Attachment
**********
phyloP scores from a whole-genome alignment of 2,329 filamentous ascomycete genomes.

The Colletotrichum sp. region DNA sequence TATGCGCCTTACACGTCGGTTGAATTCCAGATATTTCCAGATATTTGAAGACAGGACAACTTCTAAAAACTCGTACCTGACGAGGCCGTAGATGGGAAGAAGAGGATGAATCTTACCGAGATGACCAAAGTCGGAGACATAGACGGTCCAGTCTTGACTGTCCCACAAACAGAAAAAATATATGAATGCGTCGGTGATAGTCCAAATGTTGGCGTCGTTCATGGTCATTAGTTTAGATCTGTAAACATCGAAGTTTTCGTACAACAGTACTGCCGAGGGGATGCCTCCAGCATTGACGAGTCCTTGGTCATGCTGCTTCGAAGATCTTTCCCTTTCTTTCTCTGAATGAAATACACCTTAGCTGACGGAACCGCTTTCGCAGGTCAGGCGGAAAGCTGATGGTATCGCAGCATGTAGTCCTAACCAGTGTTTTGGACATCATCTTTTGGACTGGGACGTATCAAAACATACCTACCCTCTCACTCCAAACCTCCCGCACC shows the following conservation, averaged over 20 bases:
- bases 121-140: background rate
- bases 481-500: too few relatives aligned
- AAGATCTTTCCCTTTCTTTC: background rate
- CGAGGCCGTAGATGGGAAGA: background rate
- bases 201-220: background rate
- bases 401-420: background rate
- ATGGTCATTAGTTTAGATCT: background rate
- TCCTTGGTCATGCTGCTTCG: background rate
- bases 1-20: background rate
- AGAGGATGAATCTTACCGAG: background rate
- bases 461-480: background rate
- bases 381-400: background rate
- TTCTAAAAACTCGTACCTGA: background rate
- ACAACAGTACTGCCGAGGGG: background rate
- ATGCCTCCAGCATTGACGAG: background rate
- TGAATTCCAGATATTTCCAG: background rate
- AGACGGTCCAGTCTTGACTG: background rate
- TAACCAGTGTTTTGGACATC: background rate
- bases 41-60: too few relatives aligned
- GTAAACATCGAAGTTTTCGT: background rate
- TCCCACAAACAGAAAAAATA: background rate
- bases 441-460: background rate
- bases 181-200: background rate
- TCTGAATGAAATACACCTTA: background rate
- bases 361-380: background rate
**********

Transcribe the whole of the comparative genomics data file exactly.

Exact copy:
phyloP scores from a whole-genome alignment of 2,329 filamentous ascomycete genomes.

The Colletotrichum sp. region DNA sequence TATGCGCCTTACACGTCGGTTGAATTCCAGATATTTCCAGATATTTGAAGACAGGACAACTTCTAAAAACTCGTACCTGACGAGGCCGTAGATGGGAAGAAGAGGATGAATCTTACCGAGATGACCAAAGTCGGAGACATAGACGGTCCAGTCTTGACTGTCCCACAAACAGAAAAAATATATGAATGCGTCGGTGATAGTCCAAATGTTGGCGTCGTTCATGGTCATTAGTTTAGATCTGTAAACATCGAAGTTTTCGTACAACAGTACTGCCGAGGGGATGCCTCCAGCATTGACGAGTCCTTGGTCATGCTGCTTCGAAGATCTTTCCCTTTCTTTCTCTGAATGAAATACACCTTAGCTGACGGAACCGCTTTCGCAGGTCAGGCGGAAAGCTGATGGTATCGCAGCATGTAGTCCTAACCAGTGTTTTGGACATCATCTTTTGGACTGGGACGTATCAAAACATACCTACCCTCTCACTCCAAACCTCCCGCACC shows the following conservation, averaged over 20 bases:
- bases 121-140: background rate
- bases 481-500: too few relatives aligned
- AAGATCTTTCCCTTTCTTTC: background rate
- CGAGGCCGTAGATGGGAAGA: background rate
- bases 201-220: background rate
- bases 401-420: background rate
- ATGGTCATTAGTTTAGATCT: background rate
- TCCTTGGTCATGCTGCTTCG: background rate
- bases 1-20: background rate
- AGAGGATGAATCTTACCGAG: background rate
- bases 461-480: background rate
- bases 381-400: background rate
- TTCTAAAAACTCGTACCTGA: background rate
- ACAACAGTACTGCCGAGGGG: background rate
- ATGCCTCCAGCATTGACGAG: background rate
- TGAATTCCAGATATTTCCAG: background rate
- AGACGGTCCAGTCTTGACTG: background rate
- TAACCAGTGTTTTGGACATC: background rate
- bases 41-60: too few relatives aligned
- GTAAACATCGAAGTTTTCGT: background rate
- TCCCACAAACAGAAAAAATA: background rate
- bases 441-460: background rate
- bases 181-200: background rate
- TCTGAATGAAATACACCTTA: background rate
- bases 361-380: background rate